What is First-Party Data Onboarding and How Does it Work?


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At the heart of every marketing and advertising campaign is data, and in the online world, there are truckloads of it, with even more set to arrive in the coming years thanks to the growth of the Internet of Things (IoT).

This enormous amount of information allows marketers and advertisers to better identify their target audience and display relevant ads at the right time; but not all data is created equal, and some sources are considered more valuable than others. In this industry, first-party data is the cream of the crop.

What is First-Party Data?

First-party data is essentially any piece of data collected directly from a customer, both offline and online.

Let’s use a telecommunications company as an example and take a look at the different types of offline first-party data and online first-party data.

In the offline world, an example of first-party data would be the customer’s account information, such as a name and an address.

In the online world, first-party data would be data collected via the company’s web-analytics tools – e.g. if the customer visited the telecommunications company’s website.

In years past, there was a big focus on acquiring and integrating third-party data with a company’s first-party data. While the third-party data wasn’t as valuable as the first-party information, it enabled companies to identify customer behaviors and trends, and helped them get their message in front of more people.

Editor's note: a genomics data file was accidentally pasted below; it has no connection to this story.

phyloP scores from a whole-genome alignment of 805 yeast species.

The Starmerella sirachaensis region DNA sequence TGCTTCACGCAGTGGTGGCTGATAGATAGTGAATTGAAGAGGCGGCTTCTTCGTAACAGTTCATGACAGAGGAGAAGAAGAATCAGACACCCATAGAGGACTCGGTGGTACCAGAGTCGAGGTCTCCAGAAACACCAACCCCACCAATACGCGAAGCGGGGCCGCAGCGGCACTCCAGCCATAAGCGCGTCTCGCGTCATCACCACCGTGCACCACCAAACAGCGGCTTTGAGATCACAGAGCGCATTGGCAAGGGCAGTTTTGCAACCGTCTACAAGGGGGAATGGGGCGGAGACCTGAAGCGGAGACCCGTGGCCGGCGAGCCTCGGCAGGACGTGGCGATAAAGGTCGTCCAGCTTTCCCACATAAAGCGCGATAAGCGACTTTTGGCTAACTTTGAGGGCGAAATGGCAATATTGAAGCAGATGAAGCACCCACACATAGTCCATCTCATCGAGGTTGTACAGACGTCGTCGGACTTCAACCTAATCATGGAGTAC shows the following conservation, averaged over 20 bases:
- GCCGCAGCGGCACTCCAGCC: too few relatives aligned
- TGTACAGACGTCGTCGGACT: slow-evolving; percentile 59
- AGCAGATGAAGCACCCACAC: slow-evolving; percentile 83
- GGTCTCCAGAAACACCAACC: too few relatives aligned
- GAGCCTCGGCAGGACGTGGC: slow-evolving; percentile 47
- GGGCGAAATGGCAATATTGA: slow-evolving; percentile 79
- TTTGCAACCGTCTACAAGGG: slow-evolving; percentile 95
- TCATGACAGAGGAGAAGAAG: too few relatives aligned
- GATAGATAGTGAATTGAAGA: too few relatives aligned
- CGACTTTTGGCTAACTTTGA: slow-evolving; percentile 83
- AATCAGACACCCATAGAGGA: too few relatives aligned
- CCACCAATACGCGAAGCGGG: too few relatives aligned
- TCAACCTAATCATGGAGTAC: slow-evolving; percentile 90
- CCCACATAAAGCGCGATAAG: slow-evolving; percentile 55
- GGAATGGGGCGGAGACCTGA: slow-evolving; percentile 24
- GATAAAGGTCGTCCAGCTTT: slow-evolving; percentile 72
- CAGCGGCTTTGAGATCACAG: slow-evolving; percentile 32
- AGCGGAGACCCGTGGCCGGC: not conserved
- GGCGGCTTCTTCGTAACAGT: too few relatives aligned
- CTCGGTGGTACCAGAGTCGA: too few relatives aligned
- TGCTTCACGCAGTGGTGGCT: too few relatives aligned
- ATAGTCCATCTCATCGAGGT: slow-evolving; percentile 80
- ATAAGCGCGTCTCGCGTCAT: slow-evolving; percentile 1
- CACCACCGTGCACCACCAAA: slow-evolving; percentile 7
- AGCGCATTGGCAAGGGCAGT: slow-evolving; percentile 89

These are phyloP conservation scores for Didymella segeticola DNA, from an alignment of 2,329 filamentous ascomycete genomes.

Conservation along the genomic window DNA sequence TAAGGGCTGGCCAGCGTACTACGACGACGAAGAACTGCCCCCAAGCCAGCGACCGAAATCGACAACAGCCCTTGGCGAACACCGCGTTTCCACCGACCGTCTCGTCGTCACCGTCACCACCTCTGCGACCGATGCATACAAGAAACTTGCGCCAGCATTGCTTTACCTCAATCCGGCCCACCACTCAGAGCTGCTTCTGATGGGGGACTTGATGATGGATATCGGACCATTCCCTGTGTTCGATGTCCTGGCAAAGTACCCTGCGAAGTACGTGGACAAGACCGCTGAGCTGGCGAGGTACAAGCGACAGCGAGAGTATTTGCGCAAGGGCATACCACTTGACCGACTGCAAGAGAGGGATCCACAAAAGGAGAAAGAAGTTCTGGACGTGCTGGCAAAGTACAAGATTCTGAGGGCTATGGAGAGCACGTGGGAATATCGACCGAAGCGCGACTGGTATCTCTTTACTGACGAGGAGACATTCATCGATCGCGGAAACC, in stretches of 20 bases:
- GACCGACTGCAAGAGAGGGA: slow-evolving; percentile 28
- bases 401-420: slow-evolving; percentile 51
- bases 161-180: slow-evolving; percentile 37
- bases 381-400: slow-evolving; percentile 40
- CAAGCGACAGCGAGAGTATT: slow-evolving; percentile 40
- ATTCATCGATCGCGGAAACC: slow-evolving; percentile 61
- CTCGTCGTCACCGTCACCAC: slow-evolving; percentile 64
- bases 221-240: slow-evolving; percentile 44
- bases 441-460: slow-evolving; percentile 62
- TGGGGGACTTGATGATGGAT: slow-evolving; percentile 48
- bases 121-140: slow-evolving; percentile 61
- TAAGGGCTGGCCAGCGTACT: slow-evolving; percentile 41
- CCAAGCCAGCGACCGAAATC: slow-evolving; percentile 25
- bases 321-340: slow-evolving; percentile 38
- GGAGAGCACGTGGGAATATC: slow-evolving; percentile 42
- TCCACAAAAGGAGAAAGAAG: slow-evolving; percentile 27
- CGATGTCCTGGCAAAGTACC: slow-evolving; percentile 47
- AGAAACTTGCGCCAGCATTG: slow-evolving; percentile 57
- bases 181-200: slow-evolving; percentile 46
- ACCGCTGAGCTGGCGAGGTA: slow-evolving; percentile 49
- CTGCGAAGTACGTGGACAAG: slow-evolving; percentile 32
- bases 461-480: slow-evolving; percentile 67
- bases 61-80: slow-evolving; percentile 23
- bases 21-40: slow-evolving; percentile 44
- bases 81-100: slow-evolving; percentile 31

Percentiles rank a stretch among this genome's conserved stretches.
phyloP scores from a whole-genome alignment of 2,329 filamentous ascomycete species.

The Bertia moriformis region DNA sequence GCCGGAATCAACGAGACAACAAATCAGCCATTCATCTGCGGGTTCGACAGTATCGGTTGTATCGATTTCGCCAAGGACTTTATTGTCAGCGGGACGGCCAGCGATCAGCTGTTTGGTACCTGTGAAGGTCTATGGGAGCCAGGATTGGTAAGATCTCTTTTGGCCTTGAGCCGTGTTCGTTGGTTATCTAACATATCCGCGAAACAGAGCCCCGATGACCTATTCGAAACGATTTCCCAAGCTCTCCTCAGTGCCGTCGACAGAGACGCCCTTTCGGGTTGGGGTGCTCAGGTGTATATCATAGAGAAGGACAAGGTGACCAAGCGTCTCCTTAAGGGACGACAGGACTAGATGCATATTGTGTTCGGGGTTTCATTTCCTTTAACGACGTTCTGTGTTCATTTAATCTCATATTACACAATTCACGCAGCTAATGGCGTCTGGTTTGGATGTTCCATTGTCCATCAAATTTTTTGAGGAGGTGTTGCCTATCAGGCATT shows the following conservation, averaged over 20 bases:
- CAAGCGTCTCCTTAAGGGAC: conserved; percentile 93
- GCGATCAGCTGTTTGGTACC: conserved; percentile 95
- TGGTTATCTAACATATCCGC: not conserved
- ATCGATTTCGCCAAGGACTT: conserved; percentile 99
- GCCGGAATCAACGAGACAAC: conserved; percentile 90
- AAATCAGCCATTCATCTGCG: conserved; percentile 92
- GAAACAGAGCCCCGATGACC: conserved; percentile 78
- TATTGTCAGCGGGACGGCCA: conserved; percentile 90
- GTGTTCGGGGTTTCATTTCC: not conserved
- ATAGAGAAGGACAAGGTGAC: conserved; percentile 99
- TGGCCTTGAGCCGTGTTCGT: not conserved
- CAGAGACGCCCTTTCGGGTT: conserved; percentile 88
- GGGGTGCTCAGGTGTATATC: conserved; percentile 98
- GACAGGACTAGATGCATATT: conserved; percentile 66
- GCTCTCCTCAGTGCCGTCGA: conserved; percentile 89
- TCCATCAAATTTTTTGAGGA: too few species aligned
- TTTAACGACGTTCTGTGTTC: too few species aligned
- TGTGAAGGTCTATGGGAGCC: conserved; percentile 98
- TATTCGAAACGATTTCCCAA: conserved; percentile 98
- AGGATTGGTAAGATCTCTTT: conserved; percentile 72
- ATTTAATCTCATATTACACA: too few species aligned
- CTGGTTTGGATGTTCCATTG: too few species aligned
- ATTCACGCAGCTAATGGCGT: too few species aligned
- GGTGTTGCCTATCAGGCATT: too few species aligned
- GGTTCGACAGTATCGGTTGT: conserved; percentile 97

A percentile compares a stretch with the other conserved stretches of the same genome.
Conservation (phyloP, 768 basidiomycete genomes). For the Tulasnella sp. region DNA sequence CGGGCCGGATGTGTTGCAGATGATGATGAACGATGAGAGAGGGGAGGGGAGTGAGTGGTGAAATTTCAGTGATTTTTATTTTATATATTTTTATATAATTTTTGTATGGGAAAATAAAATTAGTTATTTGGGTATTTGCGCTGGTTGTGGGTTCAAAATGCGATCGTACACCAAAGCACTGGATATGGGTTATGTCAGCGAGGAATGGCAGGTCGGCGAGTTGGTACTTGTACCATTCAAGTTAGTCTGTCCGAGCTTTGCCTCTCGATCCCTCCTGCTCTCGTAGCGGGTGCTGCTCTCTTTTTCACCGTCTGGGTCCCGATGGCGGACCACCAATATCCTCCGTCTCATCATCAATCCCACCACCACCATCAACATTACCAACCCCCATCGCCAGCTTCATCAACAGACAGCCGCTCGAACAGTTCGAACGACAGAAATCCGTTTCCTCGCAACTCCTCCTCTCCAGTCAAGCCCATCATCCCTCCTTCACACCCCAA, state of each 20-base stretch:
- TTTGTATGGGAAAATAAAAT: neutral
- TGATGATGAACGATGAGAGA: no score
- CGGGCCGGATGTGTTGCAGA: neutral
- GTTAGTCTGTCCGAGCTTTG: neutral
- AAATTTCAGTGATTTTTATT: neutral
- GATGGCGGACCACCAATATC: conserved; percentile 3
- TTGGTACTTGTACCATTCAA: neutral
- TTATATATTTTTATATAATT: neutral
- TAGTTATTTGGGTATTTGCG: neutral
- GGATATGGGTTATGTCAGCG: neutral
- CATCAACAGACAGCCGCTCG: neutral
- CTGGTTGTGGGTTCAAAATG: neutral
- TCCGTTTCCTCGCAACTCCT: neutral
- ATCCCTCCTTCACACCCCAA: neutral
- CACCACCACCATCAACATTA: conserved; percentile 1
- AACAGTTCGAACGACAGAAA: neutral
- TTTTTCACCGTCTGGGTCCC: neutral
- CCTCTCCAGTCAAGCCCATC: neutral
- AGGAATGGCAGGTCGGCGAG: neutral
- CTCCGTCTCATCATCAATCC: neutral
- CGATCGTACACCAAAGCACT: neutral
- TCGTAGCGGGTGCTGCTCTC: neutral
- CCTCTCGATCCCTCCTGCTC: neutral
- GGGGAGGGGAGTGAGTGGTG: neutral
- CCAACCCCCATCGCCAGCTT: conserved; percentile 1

However, marketers and advertisers are now finding that even with these improvements, the real payoff is found in first-party data, which, according to a recent study from Econsultancy and Signal, the use of for advertising is set to rise due to the value it brings to a company.

The promise of first-party data, Econsultancy in association with Signal

The increasing value of first-party data is the driving force behind the first-party onboarding movement.

What is First-Party Data Onboarding?

In the simplest terms, first-party data onboarding is the process of taking your offline customer information and integrating it with your online customer profile.

So, for example, a company could have the following customer data in their offline database:

  • Name
  • Residential addresses
  • Phone numbers
  • Email addresses
  • Date of birth
  • And all other data they have about customers in their offline Customer Relationship Management (CRM) systems, such as transactional information

They could then onboard it with the data they have in their online databases, such as:

  • Data from their web-analytics tools and ad servers
  • User account information (e.g. account information from the company’s online payment system)
  • Any other online information the company has collected about the customer, including the same information they’ve collected offline – e.g. name, email, and residential address

However, in order to effectively and safely integrate their offline data with online data, they have to use an onboarding platform.